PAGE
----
Darvaz (region)

Darvaz (Tajik: Дарвоз, Darvoz; Persian: درواز‎, Darvāz /dæɾˈvɒːz/), alternatively Darwaz, Darvoz, or Darwoz, was an independent principality until the 19th century, ruled by an emir and its capital was at Kalai-Khumb.[1] The kingdom controlled territory on the left and right banks of the Oxus River. In 1878 Darvaz was invaded by neighboring Bukhara and absorbed into the Bukharan Emirate. In 1895 the left bank of Darvaz was transferred to Afghanistan as part of a border agreement. In the 1920s the portion of Darvaz located in the Tajik Soviet Socialist Republic in the Soviet Union was assigned to the Gharm Oblast. When the Gharm Oblast was dissolved in 1955, Darvaz became part of the Gorno-Badakhshan Autonomous Oblast.

Persian: درواز‎/ Tajik: Дарвоз
On this map Darvaz (not labeled) is located within the Emirate of Bukhara (pink) by the border with Badakhshan (green).
On this map Darvaz (not labeled) is located within the Emirate of Bukhara (pink) by the border with Badakhshan (green).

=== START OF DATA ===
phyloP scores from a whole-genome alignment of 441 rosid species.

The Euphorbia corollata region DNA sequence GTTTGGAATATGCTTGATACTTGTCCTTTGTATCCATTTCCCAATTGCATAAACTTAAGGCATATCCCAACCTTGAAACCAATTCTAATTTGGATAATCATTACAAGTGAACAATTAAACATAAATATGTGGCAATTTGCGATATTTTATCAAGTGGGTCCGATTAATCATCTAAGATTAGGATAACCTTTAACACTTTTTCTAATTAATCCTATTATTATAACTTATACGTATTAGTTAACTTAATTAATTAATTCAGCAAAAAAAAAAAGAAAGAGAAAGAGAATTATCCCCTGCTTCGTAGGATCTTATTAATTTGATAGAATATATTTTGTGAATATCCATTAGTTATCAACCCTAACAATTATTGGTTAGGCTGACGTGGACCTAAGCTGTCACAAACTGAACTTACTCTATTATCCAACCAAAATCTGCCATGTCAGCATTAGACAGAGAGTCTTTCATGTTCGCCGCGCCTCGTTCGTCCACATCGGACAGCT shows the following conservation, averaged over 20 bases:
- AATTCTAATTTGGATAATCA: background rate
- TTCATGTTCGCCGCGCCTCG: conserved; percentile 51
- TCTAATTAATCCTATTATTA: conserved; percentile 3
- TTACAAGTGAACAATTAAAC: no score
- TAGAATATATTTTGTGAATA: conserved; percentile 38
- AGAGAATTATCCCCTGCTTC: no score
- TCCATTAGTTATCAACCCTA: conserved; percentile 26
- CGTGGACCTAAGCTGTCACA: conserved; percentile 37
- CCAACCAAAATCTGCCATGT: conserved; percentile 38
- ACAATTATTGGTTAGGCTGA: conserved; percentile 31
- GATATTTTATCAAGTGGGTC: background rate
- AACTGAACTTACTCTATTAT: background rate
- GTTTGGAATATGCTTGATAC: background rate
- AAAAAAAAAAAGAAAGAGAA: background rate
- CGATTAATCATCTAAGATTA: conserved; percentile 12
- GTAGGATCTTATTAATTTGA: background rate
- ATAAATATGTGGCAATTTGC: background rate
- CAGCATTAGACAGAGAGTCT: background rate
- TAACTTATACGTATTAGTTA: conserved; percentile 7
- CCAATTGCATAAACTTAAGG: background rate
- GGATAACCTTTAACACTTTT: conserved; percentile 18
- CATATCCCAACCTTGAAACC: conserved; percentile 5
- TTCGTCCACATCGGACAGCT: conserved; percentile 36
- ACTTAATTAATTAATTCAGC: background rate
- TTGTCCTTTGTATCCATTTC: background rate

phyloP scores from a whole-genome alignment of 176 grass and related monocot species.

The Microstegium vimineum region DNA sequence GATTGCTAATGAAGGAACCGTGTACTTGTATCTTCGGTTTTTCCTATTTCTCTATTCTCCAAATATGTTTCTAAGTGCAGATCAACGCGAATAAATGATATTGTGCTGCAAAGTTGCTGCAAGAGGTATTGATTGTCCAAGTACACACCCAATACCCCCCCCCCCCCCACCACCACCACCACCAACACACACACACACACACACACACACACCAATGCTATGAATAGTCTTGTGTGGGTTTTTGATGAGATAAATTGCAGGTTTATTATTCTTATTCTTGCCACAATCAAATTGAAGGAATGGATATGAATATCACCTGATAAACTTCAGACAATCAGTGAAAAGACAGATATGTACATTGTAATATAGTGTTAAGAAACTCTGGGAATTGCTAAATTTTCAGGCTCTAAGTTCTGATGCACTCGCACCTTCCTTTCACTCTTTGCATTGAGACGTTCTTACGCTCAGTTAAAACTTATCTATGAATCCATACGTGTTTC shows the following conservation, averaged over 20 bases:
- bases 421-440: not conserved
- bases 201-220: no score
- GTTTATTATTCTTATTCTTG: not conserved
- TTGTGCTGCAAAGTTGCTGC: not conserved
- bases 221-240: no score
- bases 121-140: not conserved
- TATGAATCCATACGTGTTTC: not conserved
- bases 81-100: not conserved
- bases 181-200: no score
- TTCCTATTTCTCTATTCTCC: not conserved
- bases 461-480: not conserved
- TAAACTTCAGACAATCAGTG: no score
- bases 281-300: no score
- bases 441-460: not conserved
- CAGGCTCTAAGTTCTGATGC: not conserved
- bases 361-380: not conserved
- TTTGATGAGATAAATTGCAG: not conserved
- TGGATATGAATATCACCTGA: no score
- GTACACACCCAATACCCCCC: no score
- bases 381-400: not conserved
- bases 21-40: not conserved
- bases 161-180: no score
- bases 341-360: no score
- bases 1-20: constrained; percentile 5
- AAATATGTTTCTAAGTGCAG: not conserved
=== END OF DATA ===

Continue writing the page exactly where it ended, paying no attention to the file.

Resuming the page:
CapitalQal'ai Khumb
• Collapse of Timurid dynasty
• Conquered by the Emirate of Bukhara
Preceded by
Succeeded by
Timurid dynasty
Emirate of Bukhara
Today part ofTajikistan (Darvoz, Sangvor, Vanj)
Afghanistan (Khwahan, Kuf Ab, Maimay, Nusay, Shekay)

Today, the northern half of Darvaz is the Darvoz District, Sangvor District, Vanj District, partly in the Gorno-Badakhshan Autonomous Region in Tajikistan (Kalai-Khumb is now the district capital). The southern half of Darvaz is the Darwaz District, Khwahan District, Kuf Ab District, in Badakhshan Province in Afghanistan. They are connected by the Tajik-Afghan Friendship Bridge, a permanent overland link that carries commercial and passenger traffic. The bridge was opened in July, 2004.[2] Darwaz District in Afghanistan has a population of approximately 21,000 after sub-division in 2005 which led to the formation of Districts Nusay District, Maimay District, and Shekay District, was.


  1. ^ Seymour Becker. Russia’s Protectorates in Central Asia: Bukhara and Khiva, 1865-1924. Cambridge: Harvard University Press. 1968.
  2. ^ "Press Release: Darwaz Bridge to strengthen commercial ties and Tajik-Afghan relations". Archived from the original on 2006-12-06. Retrieved 2006-12-09.